1881 - 1950
For some time, surgery of this type was carried out by one surgeon, or a group of surgeons. The current separation of eye surgery from ear, nose and throat surgery is a relatively recent development. These surgeons were generally designated "ophthalmic surgeons". Hospital Board Minutes dated 30/3/1892 record that the ophthalmic surgeon was "also to do ENT".
As early as 1886, an Honorary Ophthalmic Surgeon, Dr W G Kemp, was appointed, this being the first 'specialist' appointment. In 1890, Dr Kemp was succeeded by Dr F Wallace McKenzie who remained in that role until 1902. Dr H W Martindale Kendall filled the role from 1902 - 1910, though in in 1906, Dr McKenzie covered while Dr Kendall went on leave to the UK for 6 months.
Plans for a designated Ophthalmic Ward were approved in 1910, but construction did not proceed. In 1911, it was proposed that a small space used as an anaesthetic room adjacent to the operating theatre be "made suitable" for the use of the Ophthalmic Surgeon.
By 1912, there were two Honorary Ophthalmic Surgeons, Drs Harty and Webster, and by 1914, there were three - Dr Marchant joined the team.
In 1914, the ophthalmic surgeons proposed that special wards for eye, ear, nose and throat patients be constructed, but the proposal was held over as there was insufficient accommodation for the extra nurses that would be required. The proposals were further held up by the impact of WW1 on hospital services, and these patients were temporarily housed in the unused upper floor of the Children's Hospital. In 1916, firm plans were made to build an extra ward over Ward 4, and to develop a specialist EENT Department over the corridor linking the southern ends of Wards 3 and 4. Consent for proceeding was finally granted by the Health Minister in 1919, and Ward 7 and the Eye, Ear, Nose and Throat Department opened in 1920. This was the first specialist department in the Hospital.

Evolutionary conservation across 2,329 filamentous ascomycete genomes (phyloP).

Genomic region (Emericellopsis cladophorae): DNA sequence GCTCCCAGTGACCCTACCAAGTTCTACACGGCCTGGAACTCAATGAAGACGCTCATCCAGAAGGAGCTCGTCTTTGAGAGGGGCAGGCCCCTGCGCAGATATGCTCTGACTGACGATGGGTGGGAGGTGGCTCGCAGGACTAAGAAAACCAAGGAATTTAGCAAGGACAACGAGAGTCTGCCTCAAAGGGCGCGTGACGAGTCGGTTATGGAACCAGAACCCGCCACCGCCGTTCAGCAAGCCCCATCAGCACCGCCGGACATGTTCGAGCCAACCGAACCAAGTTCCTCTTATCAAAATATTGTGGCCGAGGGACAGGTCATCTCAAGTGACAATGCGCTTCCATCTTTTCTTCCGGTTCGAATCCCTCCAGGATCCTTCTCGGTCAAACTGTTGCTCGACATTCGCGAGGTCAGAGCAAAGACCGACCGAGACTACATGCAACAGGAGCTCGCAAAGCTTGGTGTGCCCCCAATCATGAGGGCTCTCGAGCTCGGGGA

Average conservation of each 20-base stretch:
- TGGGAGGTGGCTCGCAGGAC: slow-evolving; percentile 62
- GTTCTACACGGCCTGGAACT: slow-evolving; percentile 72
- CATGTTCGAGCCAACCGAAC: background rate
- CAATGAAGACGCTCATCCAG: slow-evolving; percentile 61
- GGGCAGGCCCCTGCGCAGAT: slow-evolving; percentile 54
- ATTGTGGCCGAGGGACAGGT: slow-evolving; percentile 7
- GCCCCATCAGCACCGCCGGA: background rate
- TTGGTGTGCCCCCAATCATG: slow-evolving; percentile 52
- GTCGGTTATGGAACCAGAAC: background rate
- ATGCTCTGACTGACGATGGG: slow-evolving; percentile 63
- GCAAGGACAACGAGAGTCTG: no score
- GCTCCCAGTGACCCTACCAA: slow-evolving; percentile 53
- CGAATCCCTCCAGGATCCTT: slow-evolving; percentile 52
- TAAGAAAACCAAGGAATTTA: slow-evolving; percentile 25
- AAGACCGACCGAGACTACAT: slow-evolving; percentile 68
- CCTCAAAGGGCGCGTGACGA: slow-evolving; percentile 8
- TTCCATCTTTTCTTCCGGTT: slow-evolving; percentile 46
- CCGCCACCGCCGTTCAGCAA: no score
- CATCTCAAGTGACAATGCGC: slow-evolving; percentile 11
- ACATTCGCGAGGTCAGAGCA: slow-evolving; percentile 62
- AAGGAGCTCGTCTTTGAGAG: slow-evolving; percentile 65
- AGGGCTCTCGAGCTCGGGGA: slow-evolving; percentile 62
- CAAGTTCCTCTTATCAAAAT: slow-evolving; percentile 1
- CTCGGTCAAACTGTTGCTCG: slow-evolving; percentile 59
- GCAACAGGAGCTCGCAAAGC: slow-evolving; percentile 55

The EENT Department comprised a small male and female ward, each with a verandah, two single-bed wards, an operating theatre and a sterilising room. In all, there was accommodation for 24 patients. Access to the Department was via Ward 7, or by steps leading from the courtyard between Wards 3 and 4. This remained the site of the EENT Department until the 1970s.
With Dr Harty's retirement in 1922, Dr L D Cohen joined the team. He specialised in eye surgery, but it is interesting to note that his obituary refers to the fact that "he made his own bronchoscopes in his workshop at home". Dr J A Doctor joined the staff in 1925, and with Dr Webster's retirement in 1926,
Dr W H Simpson was appointed. Dr Walter Hope-Robertson joined the staff in 1928, and although he held both diplomas - DOMS (Diploma of Ophthalmic Medicine and Surgery) and DLO (Diploma of Laryngology and Otology) - his training was virtually pure ophthalmology, and with his arrival, a gradual separation of the two sub-specialities began. In 1932, advertisements for honorary staff for the Eye, Ear Nose and Throat Department, included the wording: "applicants for senior EENT to do both; applicants for assistant EENT can apply to do either." Nevertheless, the two 'camps' shared the same facilities for many years. Drs J B Baird and J H Beaumont were on the staff briefly in the 1930s, and Dr R A Elliott was appointed in 1938. Robert Elliott was a dedicated ENT surgeon.
In the 1940s, as with all of the Hospital's activities, there was service disruption. Drs Marchant and Doctor came out of retirement to cover those on active service. Dr W J MacDonald was appointed in the 1940s, and was the first to have the designation "Otologist". Dr J Leonard Dimond was appointed in the late 1940s as an Otologist and Dr Violet MacFarlane joined the staff in 1949, but left to go to Christchurch in 1952 - she was the first female ophthalmic surgeon in NZ.